Some people achieve fame, then live so long that the fame fades and their eventual death goes largely unremarked upon. Those people are not the subjects of this new study:
“Death in The New York Times: the price of fame is a faster flame,” C.R. Epstein and R.J. Epstein, QJM, epub 2013. (Thanks to kiltish nvestigator Erwin Kompanje for bringing this to our attention.) The authors, at the University of Queensland and St Vincent’s Hospital in Sydney, Australia, report:
Aim: Based on the premiss that an obituary in The New York Times (NYT) tends to imply success in one’s vocation, we used NYT obituary data to elucidate the relationships between career success, terminal disease frequency and longevity.
Design: One thousand consecutive obituaries published in NYT over the period 2009–11 were analysed in terms of gender, occupation and terminal disease, as attributed.
Methods: The frequency of disease for each occupational category was determined, and the mean age of death was calculated for each disease and occupational subgroup.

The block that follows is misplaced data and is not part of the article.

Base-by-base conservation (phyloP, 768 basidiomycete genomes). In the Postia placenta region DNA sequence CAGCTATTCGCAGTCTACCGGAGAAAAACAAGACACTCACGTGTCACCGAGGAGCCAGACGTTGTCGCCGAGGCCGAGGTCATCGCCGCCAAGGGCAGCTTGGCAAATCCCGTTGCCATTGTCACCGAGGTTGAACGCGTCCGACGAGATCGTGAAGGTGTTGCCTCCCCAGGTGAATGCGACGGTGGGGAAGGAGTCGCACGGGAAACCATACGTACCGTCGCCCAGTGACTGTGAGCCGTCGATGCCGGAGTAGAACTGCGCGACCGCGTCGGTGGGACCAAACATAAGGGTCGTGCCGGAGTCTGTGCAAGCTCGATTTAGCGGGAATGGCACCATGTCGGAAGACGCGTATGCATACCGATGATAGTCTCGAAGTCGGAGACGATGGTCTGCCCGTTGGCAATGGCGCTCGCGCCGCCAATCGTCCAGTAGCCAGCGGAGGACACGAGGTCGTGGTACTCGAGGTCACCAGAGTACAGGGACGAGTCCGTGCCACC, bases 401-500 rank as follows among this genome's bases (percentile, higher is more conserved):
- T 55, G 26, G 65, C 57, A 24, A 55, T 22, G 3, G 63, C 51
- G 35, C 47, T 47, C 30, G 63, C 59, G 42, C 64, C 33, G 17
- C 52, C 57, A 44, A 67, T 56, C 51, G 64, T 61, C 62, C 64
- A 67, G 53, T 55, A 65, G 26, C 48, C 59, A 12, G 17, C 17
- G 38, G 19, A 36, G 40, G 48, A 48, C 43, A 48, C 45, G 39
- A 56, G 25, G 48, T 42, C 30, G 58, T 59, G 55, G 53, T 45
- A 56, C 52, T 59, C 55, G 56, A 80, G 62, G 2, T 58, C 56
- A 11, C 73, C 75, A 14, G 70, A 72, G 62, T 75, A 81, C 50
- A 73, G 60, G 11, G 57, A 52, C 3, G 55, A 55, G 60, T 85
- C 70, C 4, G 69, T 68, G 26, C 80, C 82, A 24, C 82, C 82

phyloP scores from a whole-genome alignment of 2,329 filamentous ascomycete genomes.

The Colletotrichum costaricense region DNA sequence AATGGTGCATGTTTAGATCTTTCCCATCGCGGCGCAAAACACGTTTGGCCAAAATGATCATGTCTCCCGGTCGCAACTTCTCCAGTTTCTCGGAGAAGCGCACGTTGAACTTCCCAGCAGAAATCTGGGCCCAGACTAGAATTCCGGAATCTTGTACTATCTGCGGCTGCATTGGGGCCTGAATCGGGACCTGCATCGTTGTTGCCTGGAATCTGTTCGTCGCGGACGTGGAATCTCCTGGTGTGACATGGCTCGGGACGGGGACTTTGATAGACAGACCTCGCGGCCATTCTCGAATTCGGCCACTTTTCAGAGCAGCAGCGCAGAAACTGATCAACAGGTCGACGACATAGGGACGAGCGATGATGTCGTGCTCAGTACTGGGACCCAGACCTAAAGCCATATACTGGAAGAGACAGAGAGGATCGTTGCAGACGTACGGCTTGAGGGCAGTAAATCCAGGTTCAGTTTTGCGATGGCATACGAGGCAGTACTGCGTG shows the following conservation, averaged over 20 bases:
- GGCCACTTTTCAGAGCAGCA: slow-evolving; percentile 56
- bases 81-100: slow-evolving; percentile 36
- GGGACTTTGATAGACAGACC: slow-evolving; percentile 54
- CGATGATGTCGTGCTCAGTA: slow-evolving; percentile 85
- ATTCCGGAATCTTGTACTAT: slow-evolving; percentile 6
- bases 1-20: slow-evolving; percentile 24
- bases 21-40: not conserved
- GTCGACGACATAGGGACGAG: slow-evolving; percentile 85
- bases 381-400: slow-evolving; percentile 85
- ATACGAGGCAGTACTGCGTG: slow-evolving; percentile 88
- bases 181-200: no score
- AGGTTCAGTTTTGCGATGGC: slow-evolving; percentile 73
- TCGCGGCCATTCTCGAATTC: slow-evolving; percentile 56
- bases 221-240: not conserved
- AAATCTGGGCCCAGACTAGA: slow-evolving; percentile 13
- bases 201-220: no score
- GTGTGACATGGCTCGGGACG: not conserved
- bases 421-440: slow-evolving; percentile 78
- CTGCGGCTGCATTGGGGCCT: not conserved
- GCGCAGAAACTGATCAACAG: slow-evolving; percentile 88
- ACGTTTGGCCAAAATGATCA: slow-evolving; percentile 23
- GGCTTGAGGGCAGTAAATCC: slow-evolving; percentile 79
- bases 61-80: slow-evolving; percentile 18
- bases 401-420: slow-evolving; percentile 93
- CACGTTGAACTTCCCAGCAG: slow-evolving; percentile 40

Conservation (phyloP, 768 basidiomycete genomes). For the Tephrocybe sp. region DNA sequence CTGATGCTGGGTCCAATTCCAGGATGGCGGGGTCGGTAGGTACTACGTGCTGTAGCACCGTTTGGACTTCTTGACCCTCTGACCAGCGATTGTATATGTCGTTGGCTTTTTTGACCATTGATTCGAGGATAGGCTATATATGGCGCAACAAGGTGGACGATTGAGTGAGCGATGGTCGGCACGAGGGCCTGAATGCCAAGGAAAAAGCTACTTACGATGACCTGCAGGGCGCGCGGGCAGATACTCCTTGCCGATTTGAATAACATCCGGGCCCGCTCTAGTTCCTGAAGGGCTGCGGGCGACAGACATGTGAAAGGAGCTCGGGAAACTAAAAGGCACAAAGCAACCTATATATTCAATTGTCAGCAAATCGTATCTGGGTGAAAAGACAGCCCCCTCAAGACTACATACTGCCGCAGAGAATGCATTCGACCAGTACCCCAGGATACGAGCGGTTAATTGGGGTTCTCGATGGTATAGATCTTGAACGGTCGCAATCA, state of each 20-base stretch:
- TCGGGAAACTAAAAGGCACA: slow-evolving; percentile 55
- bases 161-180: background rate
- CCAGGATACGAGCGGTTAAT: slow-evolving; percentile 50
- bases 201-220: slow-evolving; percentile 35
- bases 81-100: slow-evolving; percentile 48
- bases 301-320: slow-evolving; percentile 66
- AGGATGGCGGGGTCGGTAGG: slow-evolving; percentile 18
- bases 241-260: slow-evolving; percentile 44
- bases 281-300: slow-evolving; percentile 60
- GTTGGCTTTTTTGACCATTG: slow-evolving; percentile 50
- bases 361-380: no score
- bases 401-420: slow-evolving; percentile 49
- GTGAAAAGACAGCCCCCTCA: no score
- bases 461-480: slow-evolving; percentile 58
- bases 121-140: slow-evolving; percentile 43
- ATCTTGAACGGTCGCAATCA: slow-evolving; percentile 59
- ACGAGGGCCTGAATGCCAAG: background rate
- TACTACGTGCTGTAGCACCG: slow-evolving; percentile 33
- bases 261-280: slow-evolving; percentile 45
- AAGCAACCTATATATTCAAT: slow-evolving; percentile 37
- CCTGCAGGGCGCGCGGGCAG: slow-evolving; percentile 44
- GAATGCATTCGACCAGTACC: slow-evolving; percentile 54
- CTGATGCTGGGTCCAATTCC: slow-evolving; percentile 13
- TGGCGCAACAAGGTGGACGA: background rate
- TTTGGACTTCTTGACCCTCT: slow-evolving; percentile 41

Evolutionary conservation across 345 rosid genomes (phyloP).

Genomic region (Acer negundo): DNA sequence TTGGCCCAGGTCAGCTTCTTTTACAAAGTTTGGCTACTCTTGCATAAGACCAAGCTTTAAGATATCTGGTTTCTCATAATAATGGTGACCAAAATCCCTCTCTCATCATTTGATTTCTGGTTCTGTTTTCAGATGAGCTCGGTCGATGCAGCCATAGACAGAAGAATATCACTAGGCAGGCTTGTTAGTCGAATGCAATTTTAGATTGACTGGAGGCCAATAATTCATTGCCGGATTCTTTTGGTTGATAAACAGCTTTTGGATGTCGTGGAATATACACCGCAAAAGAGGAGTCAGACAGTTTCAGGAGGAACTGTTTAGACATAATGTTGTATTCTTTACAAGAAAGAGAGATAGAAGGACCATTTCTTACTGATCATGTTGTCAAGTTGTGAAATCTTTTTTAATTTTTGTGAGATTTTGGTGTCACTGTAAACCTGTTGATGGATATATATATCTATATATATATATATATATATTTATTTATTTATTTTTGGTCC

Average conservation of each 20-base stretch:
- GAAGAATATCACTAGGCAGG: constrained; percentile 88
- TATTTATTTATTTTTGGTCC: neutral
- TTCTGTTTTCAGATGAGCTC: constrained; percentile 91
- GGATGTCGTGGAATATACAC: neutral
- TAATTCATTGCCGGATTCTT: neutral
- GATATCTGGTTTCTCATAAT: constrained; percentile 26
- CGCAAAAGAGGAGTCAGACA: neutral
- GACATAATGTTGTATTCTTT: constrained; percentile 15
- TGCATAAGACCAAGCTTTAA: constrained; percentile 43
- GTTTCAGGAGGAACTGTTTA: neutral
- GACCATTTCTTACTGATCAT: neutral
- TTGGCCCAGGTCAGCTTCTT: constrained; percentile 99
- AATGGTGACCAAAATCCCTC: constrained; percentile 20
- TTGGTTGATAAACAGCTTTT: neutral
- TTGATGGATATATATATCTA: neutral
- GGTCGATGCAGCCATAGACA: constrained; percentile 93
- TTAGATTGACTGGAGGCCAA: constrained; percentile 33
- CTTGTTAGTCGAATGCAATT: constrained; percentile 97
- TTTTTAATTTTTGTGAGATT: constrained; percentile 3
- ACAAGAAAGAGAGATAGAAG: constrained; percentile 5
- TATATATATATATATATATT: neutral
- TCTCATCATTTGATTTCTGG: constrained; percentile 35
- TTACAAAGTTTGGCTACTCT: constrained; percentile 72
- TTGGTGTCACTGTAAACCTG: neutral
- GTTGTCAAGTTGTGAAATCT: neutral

Results: … ‘Old age’ was more often the cited cause of death for philanthropists, academics and doctors, and less often for sportsmen, performers and creatives. Cancer deaths occurred most often in performers and creatives, with lung cancer commonest among performers and least common in professionals.
Conclusion: Fame and achievement in performance-related careers may be earned at the cost of a shorter life expectancy. In such careers, smoking and other risk behaviours may be either causes or effects of success and/or early death.
Some detail from the study: